A Receiving Spirit

So how do you foster a receiving spirit in this Season of Giving? By nature, our consumer-driven society are not ordinarily givers–at least not in the true sense. Oh, don’t get me wrong…all of us give to that small number of carefully-picked non-profits (including our church) each year. And this is definitely the season that our charitable giving jumps way up. Perhaps it’s the little bit of Santa in all of us; perhaps it’s the colder weather that makes us realize how fortunate we are to be warm and dry and comfortable and nested in the midst of those who love us when there are those that are cold and alone living right there with us; and (let’s face it) perhaps it’s part of our year-end tax planning–whatever it is that drives us to give, we’ll take it!

So, once again, how do you foster a receiving spirit in this Season of Giving? If you’re really honest with yourself, giving is easier than receiving. Giving means that you are the one in control. Giving means that you are the one choosing what, how much, and even whether or not to give at all. But how well do we receive? How well do we let someone else choose the wrong style of decorative item for our home, spend way too much (or way too little) for our taste, or give a gift that we were not expecting and for which we had no reciprocating item to give. I’ve gotten better at that. I give what I can. Others do too! Things don’t have to even out. Give them that–that is a gift too!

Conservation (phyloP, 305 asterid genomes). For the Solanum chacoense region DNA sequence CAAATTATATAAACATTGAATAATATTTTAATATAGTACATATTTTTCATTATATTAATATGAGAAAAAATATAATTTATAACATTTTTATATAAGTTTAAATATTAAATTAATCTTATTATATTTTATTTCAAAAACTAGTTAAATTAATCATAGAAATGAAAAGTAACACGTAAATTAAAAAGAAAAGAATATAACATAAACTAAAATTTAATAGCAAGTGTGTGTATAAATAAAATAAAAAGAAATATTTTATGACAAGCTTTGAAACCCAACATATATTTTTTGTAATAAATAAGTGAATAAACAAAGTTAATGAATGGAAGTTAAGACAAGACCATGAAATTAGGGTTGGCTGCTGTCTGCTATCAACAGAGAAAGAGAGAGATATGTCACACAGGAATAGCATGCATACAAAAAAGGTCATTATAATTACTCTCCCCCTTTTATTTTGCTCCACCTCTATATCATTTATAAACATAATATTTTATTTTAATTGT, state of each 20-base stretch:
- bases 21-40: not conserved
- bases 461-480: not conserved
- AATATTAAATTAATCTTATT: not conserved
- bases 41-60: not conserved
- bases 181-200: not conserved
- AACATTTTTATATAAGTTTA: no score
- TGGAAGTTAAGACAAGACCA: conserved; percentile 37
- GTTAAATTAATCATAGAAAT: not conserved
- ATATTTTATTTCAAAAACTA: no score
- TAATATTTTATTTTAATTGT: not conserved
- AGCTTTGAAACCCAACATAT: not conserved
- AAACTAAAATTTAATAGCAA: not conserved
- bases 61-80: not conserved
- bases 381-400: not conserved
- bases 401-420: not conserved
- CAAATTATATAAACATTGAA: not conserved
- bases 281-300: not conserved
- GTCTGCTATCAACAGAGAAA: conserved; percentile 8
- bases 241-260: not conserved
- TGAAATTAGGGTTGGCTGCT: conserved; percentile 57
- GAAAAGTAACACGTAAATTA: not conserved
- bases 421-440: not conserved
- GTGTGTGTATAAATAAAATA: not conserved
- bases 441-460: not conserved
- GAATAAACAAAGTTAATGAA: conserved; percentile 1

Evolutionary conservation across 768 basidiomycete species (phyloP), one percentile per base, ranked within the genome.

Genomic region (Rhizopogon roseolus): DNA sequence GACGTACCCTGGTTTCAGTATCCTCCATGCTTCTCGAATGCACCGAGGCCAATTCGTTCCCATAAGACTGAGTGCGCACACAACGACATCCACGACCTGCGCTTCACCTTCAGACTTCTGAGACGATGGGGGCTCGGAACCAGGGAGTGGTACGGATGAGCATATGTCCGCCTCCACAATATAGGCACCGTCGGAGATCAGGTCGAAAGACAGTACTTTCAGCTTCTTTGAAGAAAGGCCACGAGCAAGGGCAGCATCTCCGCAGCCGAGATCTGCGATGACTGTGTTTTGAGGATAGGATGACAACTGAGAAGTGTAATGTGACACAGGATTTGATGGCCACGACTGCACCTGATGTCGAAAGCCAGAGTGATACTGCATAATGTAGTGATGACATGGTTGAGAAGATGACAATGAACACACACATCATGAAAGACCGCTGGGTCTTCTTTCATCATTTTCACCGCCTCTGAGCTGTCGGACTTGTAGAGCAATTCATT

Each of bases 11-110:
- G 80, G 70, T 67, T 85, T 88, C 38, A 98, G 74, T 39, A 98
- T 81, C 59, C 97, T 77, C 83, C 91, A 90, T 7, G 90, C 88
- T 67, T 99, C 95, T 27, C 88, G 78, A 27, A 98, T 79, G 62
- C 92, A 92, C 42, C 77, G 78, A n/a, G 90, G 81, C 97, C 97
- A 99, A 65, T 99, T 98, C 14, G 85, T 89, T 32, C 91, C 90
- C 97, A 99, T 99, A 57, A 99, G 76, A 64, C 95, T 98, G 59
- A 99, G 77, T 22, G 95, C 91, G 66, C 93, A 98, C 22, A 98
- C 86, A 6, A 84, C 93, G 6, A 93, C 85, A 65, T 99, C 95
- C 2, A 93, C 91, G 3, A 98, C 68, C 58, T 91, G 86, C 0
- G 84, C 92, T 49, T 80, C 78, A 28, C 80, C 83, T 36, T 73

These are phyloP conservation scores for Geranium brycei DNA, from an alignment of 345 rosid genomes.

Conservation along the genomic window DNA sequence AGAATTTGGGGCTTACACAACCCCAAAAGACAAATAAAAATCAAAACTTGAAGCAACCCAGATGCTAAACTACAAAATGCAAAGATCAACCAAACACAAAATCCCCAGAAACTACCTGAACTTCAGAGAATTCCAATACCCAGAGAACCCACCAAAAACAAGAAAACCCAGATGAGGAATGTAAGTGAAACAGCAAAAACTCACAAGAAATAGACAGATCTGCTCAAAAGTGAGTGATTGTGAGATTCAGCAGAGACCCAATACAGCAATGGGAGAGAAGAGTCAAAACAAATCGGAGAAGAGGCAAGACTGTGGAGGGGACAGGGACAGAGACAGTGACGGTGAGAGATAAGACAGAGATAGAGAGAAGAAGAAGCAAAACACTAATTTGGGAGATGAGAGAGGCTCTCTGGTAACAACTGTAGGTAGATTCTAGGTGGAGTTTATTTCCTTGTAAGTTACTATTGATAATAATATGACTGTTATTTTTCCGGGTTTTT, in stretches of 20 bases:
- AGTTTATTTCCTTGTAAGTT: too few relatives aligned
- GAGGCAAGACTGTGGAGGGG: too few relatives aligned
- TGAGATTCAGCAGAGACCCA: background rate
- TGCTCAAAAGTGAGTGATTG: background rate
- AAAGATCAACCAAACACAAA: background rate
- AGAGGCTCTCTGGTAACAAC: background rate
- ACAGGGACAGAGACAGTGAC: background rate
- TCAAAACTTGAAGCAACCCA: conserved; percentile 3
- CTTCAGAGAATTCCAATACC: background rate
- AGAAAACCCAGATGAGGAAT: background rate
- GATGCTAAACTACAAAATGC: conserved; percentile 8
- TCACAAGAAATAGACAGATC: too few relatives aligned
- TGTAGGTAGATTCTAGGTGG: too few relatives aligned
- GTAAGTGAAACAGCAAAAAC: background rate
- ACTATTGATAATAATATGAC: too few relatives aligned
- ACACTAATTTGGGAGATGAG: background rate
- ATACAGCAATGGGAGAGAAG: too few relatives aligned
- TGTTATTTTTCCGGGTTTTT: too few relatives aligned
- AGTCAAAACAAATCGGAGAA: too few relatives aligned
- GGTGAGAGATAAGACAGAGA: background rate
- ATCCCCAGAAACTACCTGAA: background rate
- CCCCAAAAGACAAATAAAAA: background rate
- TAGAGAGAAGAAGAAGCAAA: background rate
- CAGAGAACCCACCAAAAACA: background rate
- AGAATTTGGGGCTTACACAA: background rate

Truthfully, this is the most incredible gift of this season–the lesson of receiving. Bishop William Willimon says that “This strange story tells us how to be receivers. The first word of the church, a people born out of so odd a nativity is that we are receivers before we are givers. Discipleship teaches us the art of seeing our lives as gifts. That’s tough, because I would rather see myself as a giver. I want power–to stand on my own, take charge, set things to right, perhaps to help those who have nothing. I don’t like picturing myself as dependent, needy, empty-handed.”[i] But, once again, wasn’t that how God came that night–dependent, needy, empty-handed? God came as a helpless, vulnerable baby to show us how to receive what the world offers and when we enter that paradoxical mystery, we will find and receive what God offers.

So go forth and receive in humility and vulnerability and immense grace! That is the greatest gift you can give!

Grace and Peace,
Shelli

[i] William Willimon, “The God We Hardly Knew”, in Watch for the Light: Readings for Advent and Christmas, (Plough Publishing, 2001), Dec. 14.

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